Century 21 North East - Norton Group RE



Posted by Century 21 North East - Norton Group RE on 1/26/2020

Getting a home inspection is usually built into the purchase contract for most real estate transactions. A home inspection contingency protects the buyer from getting any unwelcome surprises after they buy the home (think water damage or an HVAC system whose days are numbered).

In some cases, home inspections are the defining moment between a sale or moving on to other options.

In today’s post, we’re going to talk about the reasons you might want to get a home inspection whether you’re buying or selling a home.

Home inspections for buyers

There’s a reason most real estate contracts come with an inspection contingency. Expensive, impending repairs on a home can greatly affect how much you’re willing to offer on a home, or if you’re willing to make an offer at all.

Some buyers opt out of an inspection. This can be done for numerous reasons. The most common reason is that the buyer has a personal relationship with the seller and has faith that they are getting the full story when it comes to the state of the house. The other reason is that a buyer is trying to gain a competitive edge over the competition on a home, sweetening the deal by waiving the inspection and paving the way for a quick sale.

Both of these reasons have their flaws. For one, the seller might not even know the full extent of the repairs a home may need and an appraisal might not catch all of the issues with a home.

Another reason a buyer may waive an inspection contingency is because the seller claims to have recently had the home inspected. While this may be true, buyers should still opt to hire their own professional. This way, they can guarantee that the inspection was done by someone who is licensed and has their best interests in mind.

Home inspections for sellers

As we’ve seen, home inspections are typically designed to protect the interest of home buyers. However, sellers also stand to gain from ordering their own home inspection.

If you’re planning on selling within the next six months to a year, it will pay off to know exactly what issues the home currently has or will have in the near future. This will give you the chance to make repairs or address issues that could cause complications with your sale. You don’t want to be on your way to closing on an offer to suddenly realize you need to pay and arrange for a new roof.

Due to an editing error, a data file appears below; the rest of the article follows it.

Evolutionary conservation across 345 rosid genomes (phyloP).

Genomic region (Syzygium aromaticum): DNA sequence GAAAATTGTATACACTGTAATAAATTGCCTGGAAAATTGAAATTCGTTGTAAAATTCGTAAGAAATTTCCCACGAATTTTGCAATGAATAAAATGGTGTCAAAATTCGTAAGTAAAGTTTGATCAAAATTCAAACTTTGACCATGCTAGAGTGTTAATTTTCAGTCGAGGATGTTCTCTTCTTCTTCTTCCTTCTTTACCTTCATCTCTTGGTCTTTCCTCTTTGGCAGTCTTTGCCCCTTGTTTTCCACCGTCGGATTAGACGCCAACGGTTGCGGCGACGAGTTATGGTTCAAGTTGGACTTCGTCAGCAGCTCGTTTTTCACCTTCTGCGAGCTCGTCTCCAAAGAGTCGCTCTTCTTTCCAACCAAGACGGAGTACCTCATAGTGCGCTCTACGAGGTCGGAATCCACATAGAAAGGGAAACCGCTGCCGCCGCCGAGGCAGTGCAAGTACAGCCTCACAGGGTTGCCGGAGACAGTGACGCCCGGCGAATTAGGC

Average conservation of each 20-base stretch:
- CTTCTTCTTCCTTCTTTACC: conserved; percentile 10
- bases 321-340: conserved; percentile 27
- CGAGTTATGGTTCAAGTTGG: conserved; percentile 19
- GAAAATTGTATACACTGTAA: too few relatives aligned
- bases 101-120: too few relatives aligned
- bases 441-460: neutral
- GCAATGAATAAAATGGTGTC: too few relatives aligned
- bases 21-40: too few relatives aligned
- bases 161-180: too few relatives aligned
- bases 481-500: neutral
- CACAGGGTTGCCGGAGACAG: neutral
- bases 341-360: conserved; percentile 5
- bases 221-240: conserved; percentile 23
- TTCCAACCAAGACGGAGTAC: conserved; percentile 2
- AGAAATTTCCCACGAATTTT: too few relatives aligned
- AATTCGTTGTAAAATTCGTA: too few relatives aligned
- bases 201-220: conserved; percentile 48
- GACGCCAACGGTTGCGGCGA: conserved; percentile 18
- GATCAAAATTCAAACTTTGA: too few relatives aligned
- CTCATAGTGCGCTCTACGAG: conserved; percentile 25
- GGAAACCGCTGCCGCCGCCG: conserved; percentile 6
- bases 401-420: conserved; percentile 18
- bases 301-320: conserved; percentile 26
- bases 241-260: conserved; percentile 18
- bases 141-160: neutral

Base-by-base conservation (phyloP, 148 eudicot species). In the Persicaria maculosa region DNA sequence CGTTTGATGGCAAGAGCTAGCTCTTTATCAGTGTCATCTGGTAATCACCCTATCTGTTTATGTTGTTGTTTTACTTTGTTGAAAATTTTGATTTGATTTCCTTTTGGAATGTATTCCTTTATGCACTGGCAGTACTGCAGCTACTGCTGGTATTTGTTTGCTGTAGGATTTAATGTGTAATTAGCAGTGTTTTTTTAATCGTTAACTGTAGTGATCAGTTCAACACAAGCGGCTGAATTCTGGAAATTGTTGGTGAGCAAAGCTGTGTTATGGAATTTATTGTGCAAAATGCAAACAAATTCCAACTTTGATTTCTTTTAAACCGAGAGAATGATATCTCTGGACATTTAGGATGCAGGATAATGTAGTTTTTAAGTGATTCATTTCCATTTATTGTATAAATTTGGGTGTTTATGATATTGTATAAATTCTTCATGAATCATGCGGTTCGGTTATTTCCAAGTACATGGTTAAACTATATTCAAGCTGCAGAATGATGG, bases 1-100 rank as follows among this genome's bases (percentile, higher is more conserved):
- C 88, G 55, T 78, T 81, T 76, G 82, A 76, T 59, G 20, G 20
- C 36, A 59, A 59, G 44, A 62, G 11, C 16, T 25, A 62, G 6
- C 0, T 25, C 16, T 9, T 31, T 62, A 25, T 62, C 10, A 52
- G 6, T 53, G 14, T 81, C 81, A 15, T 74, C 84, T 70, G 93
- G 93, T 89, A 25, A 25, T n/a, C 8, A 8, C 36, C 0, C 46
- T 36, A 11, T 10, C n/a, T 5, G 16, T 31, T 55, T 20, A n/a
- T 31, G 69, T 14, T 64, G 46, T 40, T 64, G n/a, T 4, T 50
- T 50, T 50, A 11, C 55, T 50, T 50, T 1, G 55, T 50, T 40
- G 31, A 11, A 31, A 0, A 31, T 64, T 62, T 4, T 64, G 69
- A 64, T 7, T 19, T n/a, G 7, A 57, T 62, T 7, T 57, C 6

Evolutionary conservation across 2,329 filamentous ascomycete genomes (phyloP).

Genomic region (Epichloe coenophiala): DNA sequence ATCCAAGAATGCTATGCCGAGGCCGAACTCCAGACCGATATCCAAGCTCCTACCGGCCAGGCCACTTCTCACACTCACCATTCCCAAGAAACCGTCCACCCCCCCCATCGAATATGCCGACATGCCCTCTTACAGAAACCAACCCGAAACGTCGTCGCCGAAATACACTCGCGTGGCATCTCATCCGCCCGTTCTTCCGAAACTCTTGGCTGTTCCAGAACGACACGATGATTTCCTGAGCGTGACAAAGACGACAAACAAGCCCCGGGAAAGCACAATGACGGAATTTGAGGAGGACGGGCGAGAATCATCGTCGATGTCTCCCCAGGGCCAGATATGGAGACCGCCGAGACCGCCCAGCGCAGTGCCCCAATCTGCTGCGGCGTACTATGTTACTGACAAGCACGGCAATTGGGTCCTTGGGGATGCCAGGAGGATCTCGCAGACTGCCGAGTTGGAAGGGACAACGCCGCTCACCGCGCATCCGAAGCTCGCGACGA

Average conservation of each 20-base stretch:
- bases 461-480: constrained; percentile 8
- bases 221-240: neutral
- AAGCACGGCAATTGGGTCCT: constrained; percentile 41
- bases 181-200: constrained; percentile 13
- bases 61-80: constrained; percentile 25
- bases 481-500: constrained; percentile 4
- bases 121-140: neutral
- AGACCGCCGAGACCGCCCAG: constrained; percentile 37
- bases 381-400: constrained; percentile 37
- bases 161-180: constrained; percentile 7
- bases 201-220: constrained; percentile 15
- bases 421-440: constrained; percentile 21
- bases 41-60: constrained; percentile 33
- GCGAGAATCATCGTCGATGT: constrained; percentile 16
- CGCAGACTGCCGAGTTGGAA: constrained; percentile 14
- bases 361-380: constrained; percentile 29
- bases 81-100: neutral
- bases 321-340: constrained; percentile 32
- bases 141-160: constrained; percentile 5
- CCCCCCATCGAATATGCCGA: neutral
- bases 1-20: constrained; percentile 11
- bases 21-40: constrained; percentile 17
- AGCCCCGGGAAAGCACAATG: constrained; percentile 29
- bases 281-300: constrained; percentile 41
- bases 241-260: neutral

So, whether you’re a buyer or seller, home inspections can be immensely beneficial to learn more about your home or the home you’re planning on buying. It will help you be prepared to make repairs if you’re a buyer. Or, if you’re a seller, you can make a plan to negotiate repairs with the seller based on the findings of the inspection.





Posted by Century 21 North East - Norton Group RE on 1/19/2020

Photo by Vincent Rivaud from Pexels

When you buy a luxury home, you have several options when it comes to paying for the home. While some luxury buyers invest fully in the home and purchase outright, most find that opting for a mortgage of some type keeps options open and reserves capital for other things. Mortgages can be used for high end homes, but not all products are available -- or useful -- for this luxury space. Whether you are buying or selling, knowing what to expect when it comes to financing can help you strike the perfect deal. 

 Conventional Mortgages

Depending on where you live and the cost of the high end home, a conventional mortgage could be all you need. In parts of the country where a huge home in pristine condition still falls within the guidelines of a complying mortgage, this may be your best option. While it may not always work for you, exploring the conventional financing options is an ideal first step. 

Conventional loans are conforming loans – that fall within a specific set of guidelines. You can use a conventional loan for your own residence or for a vacation or investment home. Opting for this type of mortgage could result in lower costs to you (if you have at least 20% equity, you can avoid PMI). If the mortgage for your prospective home is under the limit of $453,100, then you can choose a conventional loan for your home.

That $453,100 limit is for mortgages in most areas, but a few select zip codes in the US allow for an even larger limit. In these high end locations, the limit for a conventional loan is much higher: $679,650. These limits are not the cost of the home itself, but the amount that you can borrow and still qualify for the conventional, conforming loan.

Jumbo Loans